A Difficulty in Assessing Sustainability

Long-term forecasting of the aggregate production function is essential for assessing sustainability, but very difficult.

Is our current living standard sustainable?  Or does depletion of non-renewable natural resources such as fossil fuels and metal ores mean that it must eventually decline?  And if the latter, what lower standard of living, if any, would be sustainable?  A well-founded sustainability criterion, enabling us to give clear and convincing answers to those questions, could make an important contribution to public debate on economic policy.  In particular, it could help counter the view that growth in GDP is the key indicator of economic performance.

Qualitatively, it is fairly clear how it might be possible to sustain consumption while non-renewable resources are progressively depleted.  We start from two reasonable assumptions:  that production technology will permit a considerable degree of substitution between inputs, and that there must always be at least some input of non-renewable resources. Inputs of non-renewable resources must therefore be ever-decreasing so that reserves are never totally exhausted (in mathematical terms, the stock of non-renewable resources must be asymptotic to zero).

To maintain output and consumption in those circumstances, there must be increasing inputs of reproducible capital (which includes both capital equipment and infrastructure and renewable natural resources).  Furthermore, it will not be sufficient simply to maintain output: output must grow to provide not only for consumption but also for the necessary investment in reproducible capital and for offsetting depreciation of the increasing stock of that capital.

Whether this scenario is feasible will depend on a number of variables: the initial stocks of capital and resources, resource extraction costs, production technology, population and labour inputs, current consumption and (if we are considering the economy of one country rather than of the whole world) opportunities for trade. There are difficulties of measurement and/or forecasting associated with several of these variables. This post will argue that, in particular, the forecasting of production technology presents a major challenge in assessing sustainability.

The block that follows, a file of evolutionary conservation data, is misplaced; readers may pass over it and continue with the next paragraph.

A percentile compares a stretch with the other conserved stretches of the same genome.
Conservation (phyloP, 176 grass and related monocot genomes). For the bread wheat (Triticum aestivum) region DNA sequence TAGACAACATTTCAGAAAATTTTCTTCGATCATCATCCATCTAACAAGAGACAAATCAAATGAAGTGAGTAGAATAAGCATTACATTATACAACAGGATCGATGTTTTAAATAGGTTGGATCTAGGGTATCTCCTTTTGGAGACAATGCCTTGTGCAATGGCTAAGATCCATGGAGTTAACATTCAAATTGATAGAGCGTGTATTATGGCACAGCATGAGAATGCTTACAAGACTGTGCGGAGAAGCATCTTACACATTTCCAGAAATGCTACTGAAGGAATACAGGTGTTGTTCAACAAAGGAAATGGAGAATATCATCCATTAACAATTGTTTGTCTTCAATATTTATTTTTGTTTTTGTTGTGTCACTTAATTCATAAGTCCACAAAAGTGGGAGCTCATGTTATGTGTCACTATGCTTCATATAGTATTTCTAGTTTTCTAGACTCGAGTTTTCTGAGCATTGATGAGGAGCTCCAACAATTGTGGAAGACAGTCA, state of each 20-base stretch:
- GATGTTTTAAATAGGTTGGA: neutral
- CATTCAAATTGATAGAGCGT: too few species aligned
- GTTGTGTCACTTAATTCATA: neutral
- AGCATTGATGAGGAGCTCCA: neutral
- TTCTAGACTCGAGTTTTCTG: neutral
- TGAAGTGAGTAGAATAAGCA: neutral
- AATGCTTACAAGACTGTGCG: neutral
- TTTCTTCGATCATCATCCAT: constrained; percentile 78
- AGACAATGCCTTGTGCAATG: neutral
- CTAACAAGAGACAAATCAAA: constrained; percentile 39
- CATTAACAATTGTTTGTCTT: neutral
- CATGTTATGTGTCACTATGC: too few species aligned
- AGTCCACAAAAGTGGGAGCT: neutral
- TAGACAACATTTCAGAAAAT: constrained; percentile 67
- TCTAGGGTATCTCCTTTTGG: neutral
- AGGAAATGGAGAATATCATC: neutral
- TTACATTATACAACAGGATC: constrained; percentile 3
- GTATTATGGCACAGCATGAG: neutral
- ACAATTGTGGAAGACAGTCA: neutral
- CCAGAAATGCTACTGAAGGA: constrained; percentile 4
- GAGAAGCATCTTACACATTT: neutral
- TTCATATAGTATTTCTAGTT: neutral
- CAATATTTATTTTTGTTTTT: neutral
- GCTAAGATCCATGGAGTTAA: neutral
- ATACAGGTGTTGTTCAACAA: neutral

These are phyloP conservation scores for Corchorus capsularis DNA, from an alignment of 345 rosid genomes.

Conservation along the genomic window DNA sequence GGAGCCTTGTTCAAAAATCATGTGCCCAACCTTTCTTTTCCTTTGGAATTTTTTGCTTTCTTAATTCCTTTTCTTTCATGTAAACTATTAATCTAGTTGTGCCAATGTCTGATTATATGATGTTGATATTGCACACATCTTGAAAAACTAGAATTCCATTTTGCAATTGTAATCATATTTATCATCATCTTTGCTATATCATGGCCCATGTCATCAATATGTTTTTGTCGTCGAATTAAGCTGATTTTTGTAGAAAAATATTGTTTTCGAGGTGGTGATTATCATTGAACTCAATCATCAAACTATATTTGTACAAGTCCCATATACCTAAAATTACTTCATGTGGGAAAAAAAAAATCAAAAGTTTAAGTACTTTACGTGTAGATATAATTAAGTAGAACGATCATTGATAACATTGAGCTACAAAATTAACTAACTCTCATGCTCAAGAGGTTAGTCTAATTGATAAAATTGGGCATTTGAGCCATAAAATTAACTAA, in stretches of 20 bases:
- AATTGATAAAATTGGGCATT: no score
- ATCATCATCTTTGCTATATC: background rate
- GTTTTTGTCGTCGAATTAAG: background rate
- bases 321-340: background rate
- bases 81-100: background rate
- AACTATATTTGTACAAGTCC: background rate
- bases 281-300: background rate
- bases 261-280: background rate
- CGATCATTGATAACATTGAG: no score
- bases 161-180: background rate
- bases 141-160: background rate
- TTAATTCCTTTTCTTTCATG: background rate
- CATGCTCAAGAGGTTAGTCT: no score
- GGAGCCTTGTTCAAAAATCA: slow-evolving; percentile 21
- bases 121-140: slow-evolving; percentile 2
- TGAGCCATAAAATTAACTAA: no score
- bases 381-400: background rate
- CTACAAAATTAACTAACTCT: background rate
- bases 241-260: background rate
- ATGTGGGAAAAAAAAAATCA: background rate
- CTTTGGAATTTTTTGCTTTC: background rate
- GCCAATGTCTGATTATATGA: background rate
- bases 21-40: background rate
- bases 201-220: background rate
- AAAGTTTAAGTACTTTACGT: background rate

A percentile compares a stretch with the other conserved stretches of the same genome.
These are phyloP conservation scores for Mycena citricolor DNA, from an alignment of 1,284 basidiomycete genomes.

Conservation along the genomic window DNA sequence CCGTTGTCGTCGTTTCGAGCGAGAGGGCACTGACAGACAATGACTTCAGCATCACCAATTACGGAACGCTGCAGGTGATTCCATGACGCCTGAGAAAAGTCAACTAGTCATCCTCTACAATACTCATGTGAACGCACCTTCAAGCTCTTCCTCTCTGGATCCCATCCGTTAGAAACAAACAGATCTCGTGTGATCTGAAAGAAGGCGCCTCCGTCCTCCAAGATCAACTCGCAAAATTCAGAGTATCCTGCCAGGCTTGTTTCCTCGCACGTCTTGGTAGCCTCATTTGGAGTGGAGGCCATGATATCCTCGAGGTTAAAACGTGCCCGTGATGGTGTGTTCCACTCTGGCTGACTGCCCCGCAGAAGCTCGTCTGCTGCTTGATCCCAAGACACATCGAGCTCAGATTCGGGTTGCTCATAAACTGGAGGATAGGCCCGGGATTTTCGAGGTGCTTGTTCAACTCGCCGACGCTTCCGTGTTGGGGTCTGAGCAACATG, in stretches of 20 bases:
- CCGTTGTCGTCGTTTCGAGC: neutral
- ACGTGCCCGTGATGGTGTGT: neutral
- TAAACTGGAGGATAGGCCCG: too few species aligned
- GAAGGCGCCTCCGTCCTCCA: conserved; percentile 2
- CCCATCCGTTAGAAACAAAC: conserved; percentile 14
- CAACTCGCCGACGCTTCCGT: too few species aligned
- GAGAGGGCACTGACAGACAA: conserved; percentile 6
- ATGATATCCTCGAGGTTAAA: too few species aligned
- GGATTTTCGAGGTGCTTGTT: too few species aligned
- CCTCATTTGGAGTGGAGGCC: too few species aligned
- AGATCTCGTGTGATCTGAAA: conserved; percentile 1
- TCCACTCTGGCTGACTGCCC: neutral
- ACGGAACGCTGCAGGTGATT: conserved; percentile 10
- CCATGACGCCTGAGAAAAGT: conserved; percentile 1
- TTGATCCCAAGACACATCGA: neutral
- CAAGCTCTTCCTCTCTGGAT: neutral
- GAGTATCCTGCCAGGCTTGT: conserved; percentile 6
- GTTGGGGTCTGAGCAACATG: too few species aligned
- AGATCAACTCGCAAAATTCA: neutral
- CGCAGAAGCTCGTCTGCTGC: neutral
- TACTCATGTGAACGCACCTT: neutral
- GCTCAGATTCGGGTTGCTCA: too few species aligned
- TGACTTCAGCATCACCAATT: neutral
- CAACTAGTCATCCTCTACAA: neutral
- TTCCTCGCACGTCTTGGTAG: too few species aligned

That might seem a surprising claim.  After all, economists have put much effort into the estimation of aggregate production functions and into economic forecasting using models in which a production function is one component (1).  The problem is that, to assess long-term sustainability, we need to estimate the relation of output to inputs for future periods in which the ratio of reproducible capital to input of non-renewable resources will be vastly greater than at present.  And that is very difficult.

To illustrate the point, I shall consider the assessment of sustainability within a model having the following simplifying assumptions:

  1. Output of a single good which can be either consumed or invested as reproducible capital.
  2. A Cobb-Douglas production function with technical progress Y = AKαRβ(1.01t) , where K is man-made capital, R is use of a non-renewable resource S, extracted at nil cost, t is time in years from the present, and A, α and β are parameters.
  3. Constant population and labour (this is why, although production requires labour, labour does not appear as a variable in the production function).
  4. Depreciation of reproducible capital at 5% per annum.
  5. Initial stocks: 100 units of K and 100 units of S (the respective units need not be the same).

The assumption of technical progress at a constant 1% per annum, implicit in 2 above, is made to facilitate a focus on the rest of the production function and keep the mathematics of the model reasonably simple.  The actual rate of future technical progress is difficult to forecast, but that is a reinforcement, not a criticism, of the argument presented here.

The question I shall explore is whether, within this model, annual consumption of 100 units (the same units as those of K) is sustainable.  This will depend on the parameters of the production function.  Consider the following functions: